Many animals are thought to navigate via natural magnetic fields, including fish, birds, reptiles, and insects. Now, according to researchers at Simon Fraser University in Vancouver, honey bees can be added to that list.
The theory explaining magnetic navigation in animals involves magnetite, a magnetic iron oxide compound that is found in the bodies of some organisms. This study measured the magnetization of each section of bees’ bodies – head, thorax, and abdomen – by applying magnetic fields, and found evidence of magnetism in the abdomens. When exposed to a magnetic field thousands of times stronger than the Earth’s natural magnetic fields, bees became even more magnetized than non-exposed bees.
To determine the effect of this magnetization on the bees’ ability to navigate, researchers trained bees to find a sugary food source in the midst of a magnetic fields created by electrical coils. Once trained, half the bees were magnetized by exposure to a strong magnetic field for a few seconds. Compared to the control group, the magnetized bees had more difficulty finding the food source, which indicated that the exposure to magnetic fields had interfered with their magnetoreceptors.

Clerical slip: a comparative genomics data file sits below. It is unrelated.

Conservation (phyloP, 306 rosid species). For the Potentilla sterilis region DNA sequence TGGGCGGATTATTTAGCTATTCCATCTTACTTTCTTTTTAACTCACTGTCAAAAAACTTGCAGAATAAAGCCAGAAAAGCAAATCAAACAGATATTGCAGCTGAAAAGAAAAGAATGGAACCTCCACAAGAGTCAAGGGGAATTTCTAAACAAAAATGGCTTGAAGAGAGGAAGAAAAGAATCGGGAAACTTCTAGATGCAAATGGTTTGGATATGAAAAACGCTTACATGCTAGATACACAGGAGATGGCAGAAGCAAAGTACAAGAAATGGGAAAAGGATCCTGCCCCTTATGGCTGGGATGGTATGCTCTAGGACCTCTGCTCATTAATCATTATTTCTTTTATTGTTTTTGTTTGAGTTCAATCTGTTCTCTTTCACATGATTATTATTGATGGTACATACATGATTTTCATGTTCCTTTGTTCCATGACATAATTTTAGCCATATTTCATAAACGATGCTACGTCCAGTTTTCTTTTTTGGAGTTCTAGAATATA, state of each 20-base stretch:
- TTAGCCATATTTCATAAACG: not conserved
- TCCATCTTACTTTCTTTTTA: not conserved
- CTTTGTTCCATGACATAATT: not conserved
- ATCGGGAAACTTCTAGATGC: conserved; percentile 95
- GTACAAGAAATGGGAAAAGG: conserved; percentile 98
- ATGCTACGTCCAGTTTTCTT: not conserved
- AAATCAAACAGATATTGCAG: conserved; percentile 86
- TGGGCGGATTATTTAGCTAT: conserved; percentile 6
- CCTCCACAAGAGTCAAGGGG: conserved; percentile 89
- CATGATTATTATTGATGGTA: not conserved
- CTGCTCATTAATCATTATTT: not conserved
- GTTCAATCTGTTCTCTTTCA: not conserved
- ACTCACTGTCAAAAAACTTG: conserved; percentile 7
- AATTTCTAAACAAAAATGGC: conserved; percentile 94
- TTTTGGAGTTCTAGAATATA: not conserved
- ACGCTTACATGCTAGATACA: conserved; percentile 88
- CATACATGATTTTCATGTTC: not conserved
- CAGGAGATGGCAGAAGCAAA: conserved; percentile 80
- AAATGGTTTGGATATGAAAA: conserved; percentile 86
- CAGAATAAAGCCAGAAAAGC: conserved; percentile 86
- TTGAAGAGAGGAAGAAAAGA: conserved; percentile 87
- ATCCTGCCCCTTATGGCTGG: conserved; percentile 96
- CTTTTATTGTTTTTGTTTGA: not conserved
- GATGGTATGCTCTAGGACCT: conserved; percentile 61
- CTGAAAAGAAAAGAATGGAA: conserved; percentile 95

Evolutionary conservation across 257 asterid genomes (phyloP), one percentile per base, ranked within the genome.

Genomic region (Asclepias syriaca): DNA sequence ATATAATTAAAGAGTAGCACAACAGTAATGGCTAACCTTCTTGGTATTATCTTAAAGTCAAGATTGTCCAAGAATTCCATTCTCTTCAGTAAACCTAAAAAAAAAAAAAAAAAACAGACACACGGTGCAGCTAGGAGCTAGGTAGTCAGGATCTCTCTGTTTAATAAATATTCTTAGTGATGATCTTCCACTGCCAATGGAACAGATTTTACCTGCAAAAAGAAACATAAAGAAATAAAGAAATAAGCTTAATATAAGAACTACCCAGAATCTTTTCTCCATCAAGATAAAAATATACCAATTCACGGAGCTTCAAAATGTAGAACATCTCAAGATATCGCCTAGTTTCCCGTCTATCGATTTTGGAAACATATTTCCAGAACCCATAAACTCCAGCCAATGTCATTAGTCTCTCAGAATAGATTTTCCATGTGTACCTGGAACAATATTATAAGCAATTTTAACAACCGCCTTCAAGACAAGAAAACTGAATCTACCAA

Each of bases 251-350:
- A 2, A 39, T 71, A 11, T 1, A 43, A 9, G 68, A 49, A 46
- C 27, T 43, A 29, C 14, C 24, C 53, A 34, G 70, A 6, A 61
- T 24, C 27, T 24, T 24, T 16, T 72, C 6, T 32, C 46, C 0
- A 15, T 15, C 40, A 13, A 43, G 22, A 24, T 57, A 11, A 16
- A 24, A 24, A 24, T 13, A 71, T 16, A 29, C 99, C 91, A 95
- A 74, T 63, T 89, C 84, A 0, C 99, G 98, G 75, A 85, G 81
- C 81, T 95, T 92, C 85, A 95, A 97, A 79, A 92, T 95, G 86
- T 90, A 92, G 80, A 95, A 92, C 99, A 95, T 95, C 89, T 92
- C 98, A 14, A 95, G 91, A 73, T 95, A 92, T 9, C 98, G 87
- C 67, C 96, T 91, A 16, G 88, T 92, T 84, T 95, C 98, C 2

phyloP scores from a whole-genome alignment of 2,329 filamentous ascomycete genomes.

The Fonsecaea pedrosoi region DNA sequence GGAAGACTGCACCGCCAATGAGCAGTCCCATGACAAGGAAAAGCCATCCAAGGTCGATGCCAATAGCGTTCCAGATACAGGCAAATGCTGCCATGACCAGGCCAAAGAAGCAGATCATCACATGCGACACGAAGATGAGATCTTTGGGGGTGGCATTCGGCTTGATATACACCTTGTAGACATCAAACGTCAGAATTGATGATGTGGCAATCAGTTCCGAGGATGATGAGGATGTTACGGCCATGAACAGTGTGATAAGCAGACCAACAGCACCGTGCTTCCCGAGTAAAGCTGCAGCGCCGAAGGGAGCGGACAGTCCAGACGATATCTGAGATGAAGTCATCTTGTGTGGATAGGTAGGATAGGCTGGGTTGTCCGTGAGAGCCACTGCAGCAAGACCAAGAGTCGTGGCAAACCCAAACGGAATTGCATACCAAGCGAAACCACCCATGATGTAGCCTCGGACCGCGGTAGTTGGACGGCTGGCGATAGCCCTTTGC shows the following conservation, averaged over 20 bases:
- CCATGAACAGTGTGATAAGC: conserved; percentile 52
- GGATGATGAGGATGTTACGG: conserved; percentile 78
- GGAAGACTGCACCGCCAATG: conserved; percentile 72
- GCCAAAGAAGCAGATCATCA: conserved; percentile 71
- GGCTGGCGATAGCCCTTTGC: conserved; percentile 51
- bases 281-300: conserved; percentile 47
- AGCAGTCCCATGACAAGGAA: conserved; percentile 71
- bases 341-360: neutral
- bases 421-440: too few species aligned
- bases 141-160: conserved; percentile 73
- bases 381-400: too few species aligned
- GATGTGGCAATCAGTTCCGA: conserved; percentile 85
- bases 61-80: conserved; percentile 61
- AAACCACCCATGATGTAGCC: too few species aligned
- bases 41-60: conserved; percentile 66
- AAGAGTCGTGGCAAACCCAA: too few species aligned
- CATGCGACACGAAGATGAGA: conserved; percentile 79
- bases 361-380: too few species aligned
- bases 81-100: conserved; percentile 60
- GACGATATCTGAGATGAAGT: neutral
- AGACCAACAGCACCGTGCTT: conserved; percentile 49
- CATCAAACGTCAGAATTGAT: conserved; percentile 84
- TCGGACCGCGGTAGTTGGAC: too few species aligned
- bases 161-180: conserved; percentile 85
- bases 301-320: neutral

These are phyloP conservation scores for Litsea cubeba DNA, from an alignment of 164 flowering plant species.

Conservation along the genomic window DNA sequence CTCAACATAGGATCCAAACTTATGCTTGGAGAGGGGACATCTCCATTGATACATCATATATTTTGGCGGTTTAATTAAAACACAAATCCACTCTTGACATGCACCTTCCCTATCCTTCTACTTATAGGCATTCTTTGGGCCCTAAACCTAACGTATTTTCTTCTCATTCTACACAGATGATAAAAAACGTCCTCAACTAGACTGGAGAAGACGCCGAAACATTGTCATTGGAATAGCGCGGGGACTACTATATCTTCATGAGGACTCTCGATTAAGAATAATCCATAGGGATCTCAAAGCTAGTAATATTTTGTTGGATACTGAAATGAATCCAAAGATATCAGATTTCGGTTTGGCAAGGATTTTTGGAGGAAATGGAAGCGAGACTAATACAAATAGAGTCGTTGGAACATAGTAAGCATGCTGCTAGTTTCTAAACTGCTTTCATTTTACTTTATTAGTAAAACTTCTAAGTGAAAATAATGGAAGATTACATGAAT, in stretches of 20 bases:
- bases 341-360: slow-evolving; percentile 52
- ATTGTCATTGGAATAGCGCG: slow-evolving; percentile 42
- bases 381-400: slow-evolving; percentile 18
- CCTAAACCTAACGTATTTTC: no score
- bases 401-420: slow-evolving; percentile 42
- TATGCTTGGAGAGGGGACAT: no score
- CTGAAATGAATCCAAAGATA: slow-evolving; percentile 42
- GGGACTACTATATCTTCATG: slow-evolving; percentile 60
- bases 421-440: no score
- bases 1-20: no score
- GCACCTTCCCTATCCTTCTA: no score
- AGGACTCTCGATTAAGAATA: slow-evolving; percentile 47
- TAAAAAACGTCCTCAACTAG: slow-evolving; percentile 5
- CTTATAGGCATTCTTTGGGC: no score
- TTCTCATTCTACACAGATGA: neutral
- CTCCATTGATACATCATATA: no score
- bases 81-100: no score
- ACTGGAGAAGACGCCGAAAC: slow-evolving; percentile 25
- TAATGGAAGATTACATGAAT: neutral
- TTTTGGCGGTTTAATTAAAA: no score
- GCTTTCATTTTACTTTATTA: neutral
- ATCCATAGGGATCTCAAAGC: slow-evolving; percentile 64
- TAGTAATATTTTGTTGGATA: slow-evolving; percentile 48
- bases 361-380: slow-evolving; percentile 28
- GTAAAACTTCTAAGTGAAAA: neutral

What does all this mean? Aside from being one more interesting fact about bees, it might point the way to more research, such as studies to find out if electromagnetic noise from industrial processes have an effect on bees’ health. And, as we all know by now, what’s good for bees is good for humans.
At Hummer and Son, we’re proud of our bees and all the amazing things they can do, and we’re proud to share their premium Louisiana honey and other products with you. For more information, contact us.